David Lindorff. Pauli and Jung: The Meeting of Two Great Minds. Wheaton, Ill.: Quest Books, 2004. Hardcover, xiv + 299 pp.
Wolfgang Pauli, who was instrumental in developing the atom bomb that subsequently devastated Hiroshima and Nagasaki, was greatly troubled by his midwife role in that debâcle. This Nobel Prize-winning pioneer sought the help of another pioneer—
Carl Jung, whose discoveries and theories in depth psychology would undoubtedly have earned him a Nobel Prize as well, if such a prize were awarded to psychologists.
The correspondence between Pauli and Jung belongs to the truly remarkable chapters in the history of science, providing as it does not only a unique glimpse into the inner life and healing of a great scientist but also revealing the unity of mind and matter, spirituality and science.
Lindorff, a highly regarded engineer (and professor emeritus at MIT) and a Jungian analyst, is ideally suited to reflect on the extraordinarily creative relationship between the two geniuses.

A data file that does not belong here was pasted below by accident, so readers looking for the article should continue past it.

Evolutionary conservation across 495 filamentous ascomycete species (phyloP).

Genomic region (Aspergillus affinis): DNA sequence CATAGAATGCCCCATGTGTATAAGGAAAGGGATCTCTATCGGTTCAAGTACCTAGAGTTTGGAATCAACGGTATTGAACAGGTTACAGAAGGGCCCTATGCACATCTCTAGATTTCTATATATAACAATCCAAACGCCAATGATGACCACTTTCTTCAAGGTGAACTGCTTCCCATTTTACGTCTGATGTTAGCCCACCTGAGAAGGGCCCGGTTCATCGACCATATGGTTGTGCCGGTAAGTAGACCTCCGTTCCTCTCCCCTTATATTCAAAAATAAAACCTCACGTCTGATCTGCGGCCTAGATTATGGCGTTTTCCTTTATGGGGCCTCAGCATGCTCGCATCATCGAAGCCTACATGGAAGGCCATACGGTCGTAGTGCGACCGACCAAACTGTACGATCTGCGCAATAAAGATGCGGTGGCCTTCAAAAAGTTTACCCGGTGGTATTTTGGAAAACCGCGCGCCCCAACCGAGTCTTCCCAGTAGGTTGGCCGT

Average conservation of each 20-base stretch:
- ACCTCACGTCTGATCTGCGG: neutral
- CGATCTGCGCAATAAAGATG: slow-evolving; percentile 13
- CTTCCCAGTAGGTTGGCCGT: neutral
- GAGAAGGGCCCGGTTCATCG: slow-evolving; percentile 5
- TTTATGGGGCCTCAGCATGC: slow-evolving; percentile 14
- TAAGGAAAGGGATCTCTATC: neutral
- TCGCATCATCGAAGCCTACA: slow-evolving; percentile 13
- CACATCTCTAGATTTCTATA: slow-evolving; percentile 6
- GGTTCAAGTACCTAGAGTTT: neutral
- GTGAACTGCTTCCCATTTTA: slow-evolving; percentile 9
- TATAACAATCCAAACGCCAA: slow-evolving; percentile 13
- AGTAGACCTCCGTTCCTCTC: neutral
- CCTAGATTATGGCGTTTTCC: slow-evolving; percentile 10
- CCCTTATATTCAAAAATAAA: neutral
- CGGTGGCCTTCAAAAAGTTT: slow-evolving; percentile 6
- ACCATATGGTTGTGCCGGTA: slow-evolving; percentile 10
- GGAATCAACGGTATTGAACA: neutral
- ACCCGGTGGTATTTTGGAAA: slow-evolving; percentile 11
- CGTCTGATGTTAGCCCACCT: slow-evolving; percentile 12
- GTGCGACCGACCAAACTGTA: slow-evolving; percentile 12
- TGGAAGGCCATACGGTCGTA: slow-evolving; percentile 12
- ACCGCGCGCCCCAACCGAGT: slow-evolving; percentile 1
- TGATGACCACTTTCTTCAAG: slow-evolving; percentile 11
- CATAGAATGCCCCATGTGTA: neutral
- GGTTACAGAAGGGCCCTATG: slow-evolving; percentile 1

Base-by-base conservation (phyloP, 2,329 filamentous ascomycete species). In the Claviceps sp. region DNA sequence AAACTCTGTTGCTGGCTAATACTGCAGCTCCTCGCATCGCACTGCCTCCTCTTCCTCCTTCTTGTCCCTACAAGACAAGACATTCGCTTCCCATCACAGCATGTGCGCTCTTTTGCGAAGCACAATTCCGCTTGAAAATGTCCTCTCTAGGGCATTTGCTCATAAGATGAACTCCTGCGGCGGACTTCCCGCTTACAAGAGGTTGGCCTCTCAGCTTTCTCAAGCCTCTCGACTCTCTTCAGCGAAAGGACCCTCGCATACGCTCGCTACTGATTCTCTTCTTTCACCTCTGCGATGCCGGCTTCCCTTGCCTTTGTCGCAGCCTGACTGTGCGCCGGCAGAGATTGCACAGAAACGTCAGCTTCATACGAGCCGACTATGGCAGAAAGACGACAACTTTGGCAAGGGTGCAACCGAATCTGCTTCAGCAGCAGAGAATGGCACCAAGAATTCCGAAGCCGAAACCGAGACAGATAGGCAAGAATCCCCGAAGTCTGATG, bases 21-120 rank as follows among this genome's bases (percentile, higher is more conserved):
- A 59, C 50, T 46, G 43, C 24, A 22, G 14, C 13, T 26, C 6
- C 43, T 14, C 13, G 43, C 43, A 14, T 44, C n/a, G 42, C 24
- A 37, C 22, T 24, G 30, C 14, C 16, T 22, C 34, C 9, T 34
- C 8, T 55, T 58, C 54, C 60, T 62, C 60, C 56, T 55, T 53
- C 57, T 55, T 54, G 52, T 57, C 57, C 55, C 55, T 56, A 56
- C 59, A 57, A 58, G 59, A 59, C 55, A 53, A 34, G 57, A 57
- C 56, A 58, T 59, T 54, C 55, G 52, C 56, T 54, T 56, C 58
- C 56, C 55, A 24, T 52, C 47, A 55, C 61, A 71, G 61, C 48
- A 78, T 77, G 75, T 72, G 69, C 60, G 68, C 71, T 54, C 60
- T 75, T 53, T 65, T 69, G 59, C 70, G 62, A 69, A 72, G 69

Most of his fellow physicists thought of Pauli as the most gifted among them and looked to him for leadership. Few followed him, however, in seeing the dangers of a science that had become divorced from philosophy and a larger humanistic understanding. He had become deeply disturbed by the course nuclear physics had taken under the influence of the military.
Pauli’s therapy under Jung started out as a quest for personal healing of certain bothersome neurotic traits. It turned into something far more significant, as Pauli’s numerous archetypal dreams became more and more visionary, even parapsychological.
Where Pauli and Jung found common ground was in their respective interest in, even passion for, alchemy. While Pauli was looking for a physicists solution to the alchemical puzzle, Jung approached it from a psychological perspective. Both understood that that the puzzle involved the relationship between matter and spirit, body and mind.
This book sees the fruitful Pauli-Jung relationship more from Pauli’s side, but this is appropriate enough, since Pauli generated much of the conversation. Lindorff is a knowledgeable and reliable guide, who dexterously strings together numerous disparate facts to create a cohesive and highly readable diachronic account of a most extraordinary dialogue between two of the twentieth century’s intellectual giants.
Copyright ©2006 by Georg Feuerstein. All rights reserved.
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